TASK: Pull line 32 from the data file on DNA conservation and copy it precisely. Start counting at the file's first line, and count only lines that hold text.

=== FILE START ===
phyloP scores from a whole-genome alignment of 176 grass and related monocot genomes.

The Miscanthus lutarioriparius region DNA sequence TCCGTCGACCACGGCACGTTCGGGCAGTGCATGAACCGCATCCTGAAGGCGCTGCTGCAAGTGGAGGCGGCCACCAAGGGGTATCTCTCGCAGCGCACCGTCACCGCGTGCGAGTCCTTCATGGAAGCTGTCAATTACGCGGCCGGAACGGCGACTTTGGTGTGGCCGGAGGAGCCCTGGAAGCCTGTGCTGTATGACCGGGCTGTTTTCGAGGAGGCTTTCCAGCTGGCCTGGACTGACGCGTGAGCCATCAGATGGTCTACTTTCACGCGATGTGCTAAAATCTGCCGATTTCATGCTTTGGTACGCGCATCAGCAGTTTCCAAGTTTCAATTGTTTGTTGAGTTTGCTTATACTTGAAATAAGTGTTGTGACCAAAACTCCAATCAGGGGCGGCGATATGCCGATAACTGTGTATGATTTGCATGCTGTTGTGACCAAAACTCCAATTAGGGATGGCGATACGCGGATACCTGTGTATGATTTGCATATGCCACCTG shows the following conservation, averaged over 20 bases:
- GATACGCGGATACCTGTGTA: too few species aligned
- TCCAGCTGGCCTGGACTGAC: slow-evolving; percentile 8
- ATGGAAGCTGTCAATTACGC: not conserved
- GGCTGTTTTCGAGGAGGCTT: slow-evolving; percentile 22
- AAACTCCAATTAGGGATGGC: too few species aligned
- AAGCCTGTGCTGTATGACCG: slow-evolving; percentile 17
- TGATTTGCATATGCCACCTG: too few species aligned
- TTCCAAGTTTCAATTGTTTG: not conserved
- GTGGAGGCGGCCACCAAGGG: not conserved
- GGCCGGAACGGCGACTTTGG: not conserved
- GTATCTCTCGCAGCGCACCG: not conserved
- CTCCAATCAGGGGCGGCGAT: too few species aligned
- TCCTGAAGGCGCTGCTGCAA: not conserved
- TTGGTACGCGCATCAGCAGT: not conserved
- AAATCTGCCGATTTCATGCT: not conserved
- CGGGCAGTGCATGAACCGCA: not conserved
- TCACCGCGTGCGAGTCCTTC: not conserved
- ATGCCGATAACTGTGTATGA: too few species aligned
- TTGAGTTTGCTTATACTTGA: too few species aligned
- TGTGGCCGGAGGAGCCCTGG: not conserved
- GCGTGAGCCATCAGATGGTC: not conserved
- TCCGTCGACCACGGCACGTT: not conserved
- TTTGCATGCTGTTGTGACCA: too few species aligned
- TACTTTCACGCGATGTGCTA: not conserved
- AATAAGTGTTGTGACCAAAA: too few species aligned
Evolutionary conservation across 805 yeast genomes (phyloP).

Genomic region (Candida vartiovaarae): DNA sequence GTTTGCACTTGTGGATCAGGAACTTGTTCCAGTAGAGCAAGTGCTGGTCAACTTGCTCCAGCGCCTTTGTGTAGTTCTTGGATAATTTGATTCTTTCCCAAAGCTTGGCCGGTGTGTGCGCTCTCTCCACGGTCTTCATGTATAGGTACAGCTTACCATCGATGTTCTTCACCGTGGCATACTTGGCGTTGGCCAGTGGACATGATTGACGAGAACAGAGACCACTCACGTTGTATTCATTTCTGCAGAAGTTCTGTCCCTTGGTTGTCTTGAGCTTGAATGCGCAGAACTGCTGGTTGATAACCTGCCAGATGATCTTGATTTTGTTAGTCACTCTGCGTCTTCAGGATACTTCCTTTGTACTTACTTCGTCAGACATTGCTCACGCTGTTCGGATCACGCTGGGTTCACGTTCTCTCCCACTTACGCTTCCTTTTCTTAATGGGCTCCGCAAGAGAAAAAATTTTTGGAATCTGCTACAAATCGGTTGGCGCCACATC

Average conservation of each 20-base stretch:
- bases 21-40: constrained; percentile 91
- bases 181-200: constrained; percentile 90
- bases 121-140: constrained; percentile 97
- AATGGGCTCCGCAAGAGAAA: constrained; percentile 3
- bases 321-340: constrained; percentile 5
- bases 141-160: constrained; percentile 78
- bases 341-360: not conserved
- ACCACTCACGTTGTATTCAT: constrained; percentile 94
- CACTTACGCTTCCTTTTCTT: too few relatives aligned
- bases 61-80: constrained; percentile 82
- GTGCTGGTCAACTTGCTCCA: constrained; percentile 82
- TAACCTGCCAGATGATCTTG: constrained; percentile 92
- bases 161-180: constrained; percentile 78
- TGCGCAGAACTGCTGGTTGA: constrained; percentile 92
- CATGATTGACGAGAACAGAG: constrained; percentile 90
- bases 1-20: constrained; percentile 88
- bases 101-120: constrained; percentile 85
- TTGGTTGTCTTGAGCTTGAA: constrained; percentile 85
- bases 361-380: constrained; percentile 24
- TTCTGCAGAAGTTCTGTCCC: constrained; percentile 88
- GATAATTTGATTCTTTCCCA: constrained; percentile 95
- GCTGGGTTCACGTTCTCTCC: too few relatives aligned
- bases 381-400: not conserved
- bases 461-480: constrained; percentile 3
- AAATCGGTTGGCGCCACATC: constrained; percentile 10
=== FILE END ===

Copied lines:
- bases 181-200: constrained; percentile 90